Correct if I'm wrong (not that I need to say that, since you can count on being corrected if you're wrong, but I guess I'm just hedging my bets :P), but since smokeless powder wasn't in use yet, you would have had to have had tight formations to help maintain control over movement once an engagement started. This would have been another limitation on tactical innovation.

Bluesman
29 Jan 08,, 04:46
Oh, you mean the American civil war? Sorry, as you were.

Well, DUH. Has there ever been ANOTHER civil war?

Seriously, Dr. Thin-Skin, we all knowed what wuz the question.

No, MORE seriously, unless you're actually in the same room as an Englishman IN ENGLAND, any mention of 'the' Civil War around an American it is going to be asumed that you meant OUR civil war.

Albany Rifles
29 Jan 08,, 14:55
Didnt Lee in most battles take advantage of the line up and attack method? by the North by hunkering down and letting the North attack him first then he would counter attack after the North spent itself on the Reb defense.

Doesn't really make sense...everyone kind of did this.

omon
29 Jan 08,, 17:35
Correct if I'm wrong (not that I need to say that, since you can count on being corrected if you're wrong, but I guess I'm just hedging my bets :P), but since smokeless powder wasn't in use yet, you would have had to have had tight formations to help maintain control over movement once an engagement started. This would have been another limitation on tactical innovation.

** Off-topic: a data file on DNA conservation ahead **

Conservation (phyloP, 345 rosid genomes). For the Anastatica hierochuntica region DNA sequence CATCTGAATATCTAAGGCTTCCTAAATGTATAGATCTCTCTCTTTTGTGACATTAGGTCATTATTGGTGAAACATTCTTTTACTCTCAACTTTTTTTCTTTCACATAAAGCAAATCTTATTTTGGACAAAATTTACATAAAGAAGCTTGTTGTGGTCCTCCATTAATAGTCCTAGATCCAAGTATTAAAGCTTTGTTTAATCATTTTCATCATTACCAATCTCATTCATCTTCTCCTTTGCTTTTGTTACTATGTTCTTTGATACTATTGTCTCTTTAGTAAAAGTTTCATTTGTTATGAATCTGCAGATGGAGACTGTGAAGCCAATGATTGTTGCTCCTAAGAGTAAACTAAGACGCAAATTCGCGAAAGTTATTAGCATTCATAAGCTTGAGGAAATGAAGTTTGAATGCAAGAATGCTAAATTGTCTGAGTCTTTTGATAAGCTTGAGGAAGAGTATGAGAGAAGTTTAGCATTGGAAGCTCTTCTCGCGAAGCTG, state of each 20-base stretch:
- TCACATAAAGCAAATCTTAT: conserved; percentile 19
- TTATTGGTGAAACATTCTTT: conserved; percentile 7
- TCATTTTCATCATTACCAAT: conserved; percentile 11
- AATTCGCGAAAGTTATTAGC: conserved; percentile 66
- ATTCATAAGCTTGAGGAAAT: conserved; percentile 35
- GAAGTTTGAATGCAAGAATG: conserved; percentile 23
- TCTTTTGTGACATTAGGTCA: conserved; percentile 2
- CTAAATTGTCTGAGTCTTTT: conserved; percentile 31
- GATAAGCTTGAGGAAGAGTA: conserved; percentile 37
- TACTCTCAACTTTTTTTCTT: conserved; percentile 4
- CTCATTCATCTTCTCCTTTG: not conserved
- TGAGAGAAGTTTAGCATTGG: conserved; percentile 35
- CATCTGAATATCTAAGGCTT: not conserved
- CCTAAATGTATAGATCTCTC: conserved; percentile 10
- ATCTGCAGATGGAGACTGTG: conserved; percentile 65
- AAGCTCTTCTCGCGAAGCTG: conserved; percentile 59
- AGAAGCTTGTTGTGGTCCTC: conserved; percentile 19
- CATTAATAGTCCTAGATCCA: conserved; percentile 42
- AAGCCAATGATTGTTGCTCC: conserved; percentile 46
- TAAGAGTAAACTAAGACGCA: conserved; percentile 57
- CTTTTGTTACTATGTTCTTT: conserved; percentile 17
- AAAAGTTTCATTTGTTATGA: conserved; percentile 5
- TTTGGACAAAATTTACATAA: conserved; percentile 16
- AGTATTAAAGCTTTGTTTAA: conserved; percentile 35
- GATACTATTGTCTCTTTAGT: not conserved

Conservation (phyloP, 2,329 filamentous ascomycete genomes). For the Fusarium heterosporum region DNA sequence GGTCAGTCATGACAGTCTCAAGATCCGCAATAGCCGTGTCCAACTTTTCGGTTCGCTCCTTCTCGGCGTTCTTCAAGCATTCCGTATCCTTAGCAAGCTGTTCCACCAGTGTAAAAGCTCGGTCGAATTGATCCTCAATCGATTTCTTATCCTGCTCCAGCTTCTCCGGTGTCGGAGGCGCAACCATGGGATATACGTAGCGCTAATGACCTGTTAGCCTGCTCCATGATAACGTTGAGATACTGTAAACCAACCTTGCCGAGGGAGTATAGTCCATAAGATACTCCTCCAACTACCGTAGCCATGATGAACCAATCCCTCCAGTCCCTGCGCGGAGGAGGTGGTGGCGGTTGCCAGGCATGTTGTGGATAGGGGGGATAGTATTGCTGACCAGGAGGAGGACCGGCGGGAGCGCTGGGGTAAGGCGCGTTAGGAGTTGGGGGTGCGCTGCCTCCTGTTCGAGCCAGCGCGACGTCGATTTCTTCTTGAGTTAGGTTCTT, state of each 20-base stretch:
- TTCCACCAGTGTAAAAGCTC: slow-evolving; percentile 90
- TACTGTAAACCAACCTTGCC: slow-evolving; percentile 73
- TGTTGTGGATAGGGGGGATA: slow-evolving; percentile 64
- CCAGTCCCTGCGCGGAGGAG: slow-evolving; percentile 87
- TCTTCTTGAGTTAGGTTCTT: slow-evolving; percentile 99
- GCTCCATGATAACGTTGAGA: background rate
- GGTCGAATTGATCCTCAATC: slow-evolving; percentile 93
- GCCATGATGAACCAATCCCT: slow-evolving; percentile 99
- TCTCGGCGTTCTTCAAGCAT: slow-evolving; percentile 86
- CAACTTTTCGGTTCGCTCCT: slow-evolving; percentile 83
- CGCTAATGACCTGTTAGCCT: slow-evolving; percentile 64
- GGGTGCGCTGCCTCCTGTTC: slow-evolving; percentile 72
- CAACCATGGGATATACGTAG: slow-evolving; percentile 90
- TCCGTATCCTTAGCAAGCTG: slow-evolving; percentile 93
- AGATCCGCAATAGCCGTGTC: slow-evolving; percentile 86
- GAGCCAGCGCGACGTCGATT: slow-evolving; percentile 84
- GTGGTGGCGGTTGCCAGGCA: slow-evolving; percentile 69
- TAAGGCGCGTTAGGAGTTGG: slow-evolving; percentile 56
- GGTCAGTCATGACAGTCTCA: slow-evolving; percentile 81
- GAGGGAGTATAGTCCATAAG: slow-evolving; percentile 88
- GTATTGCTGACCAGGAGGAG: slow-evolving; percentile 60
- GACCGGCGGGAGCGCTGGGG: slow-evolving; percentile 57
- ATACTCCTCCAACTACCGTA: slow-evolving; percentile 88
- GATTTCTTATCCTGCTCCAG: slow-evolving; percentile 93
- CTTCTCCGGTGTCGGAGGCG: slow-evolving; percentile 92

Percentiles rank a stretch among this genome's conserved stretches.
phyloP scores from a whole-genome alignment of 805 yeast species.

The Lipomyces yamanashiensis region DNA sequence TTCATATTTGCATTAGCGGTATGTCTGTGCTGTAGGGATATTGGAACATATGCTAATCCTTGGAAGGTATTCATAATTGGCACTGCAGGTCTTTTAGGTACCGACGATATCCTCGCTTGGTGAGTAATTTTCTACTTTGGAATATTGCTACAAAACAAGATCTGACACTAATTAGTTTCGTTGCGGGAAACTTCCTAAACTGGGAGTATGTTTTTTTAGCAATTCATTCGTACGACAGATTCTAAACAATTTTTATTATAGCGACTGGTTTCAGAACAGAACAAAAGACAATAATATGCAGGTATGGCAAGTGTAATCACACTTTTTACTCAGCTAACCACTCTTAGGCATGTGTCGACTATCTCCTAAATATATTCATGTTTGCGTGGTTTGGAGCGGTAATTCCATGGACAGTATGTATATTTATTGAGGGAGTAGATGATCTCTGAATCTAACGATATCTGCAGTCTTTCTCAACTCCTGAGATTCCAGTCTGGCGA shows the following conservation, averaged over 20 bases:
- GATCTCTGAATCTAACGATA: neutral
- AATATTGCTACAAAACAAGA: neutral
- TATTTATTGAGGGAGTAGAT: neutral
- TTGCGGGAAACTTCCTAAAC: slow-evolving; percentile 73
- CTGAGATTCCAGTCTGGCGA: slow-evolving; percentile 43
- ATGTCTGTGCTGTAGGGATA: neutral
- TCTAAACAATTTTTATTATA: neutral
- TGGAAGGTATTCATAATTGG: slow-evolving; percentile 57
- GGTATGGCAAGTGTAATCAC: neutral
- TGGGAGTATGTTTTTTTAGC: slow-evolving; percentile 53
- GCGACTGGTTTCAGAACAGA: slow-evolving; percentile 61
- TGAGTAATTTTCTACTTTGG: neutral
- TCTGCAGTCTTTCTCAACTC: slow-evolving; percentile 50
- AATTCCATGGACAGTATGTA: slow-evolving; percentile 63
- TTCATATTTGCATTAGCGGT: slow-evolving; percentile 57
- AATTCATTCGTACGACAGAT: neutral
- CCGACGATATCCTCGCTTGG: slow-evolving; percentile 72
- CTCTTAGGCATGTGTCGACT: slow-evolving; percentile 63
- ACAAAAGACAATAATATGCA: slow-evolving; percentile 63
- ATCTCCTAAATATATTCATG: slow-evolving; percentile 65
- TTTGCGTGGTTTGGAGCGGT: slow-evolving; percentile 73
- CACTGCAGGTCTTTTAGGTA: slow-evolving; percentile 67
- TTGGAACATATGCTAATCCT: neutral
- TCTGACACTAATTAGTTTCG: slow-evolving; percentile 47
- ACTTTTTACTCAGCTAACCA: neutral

i think you right, last time i fired black powder gun i had to wait till smoke airs away before i could see the target, i bet if another guy was shooting next to me, he would never be able to aim, or i wouldn,t be able to aim, if he fired first.

Albany Rifles
29 Jan 08,, 21:44
Correct if I'm wrong (not that I need to say that, since you can count on being corrected if you're wrong, but I guess I'm just hedging my bets :P), but since smokeless powder wasn't in use yet, you would have had to have had tight formations to help maintain control over movement once an engagement started. This would have been another limitation on tactical innovation.

Hence my badly typed answer about battle management by eye sight.

clackers
31 Jan 08,, 11:31
So, assuming you were shot back in time and had the ear of Grant, or Lee, or Sherman, or Longstreet, or Hill or Burnside, what would you teach them to change the way they fought, tactically?


We can get some clues from the Franco-Prussian war and WWI, Dale, where this problem of massed firepower against massed targets was to predominate ... defenders should set up a defence in depth, with the second line being the 'real' one ... if the attackers can't turn the opposition line, any assaults need the element of surprise (no Pickett's Charge) ... and a big use of artillery, especially any howitzers onto dug in troops ...

When on the defensive, there would have been a lot of pressure on the Confederates' manpower reserves to keep up with the numbers needed to fill lines of trenches. They certainly couldn't have done it in the West.

T_igger_cs_30
31 Jan 08,, 14:07
Well, DUH. Has there ever been ANOTHER civil war?

Seriously, Dr. Thin-Skin, we all knowed what wuz the question.

No, MORE seriously, unless you're actually in the same room as an Englishman IN ENGLAND, any mention of 'the' Civil War around an American it is going to be asumed that you meant OUR civil war.

Ya but ours was first :P

Kansas Bear
31 Jan 08,, 15:47
Ya but ours was first :P

But we didn't chop anyone's head off! :P

T_igger_cs_30
31 Jan 08,, 15:54
But we didn't chop anyone's head off! :P

Fair point :(

Albany Rifles
31 Jan 08,, 16:06
But we didn't chop anyone's head off! :P

Tell THAT to Leonidas Polk!!!

T_igger_cs_30
31 Jan 08,, 16:30
Tell THAT to Leonidas Polk!!!

AH AH !!! were you telling me "porky pies" Kansas B?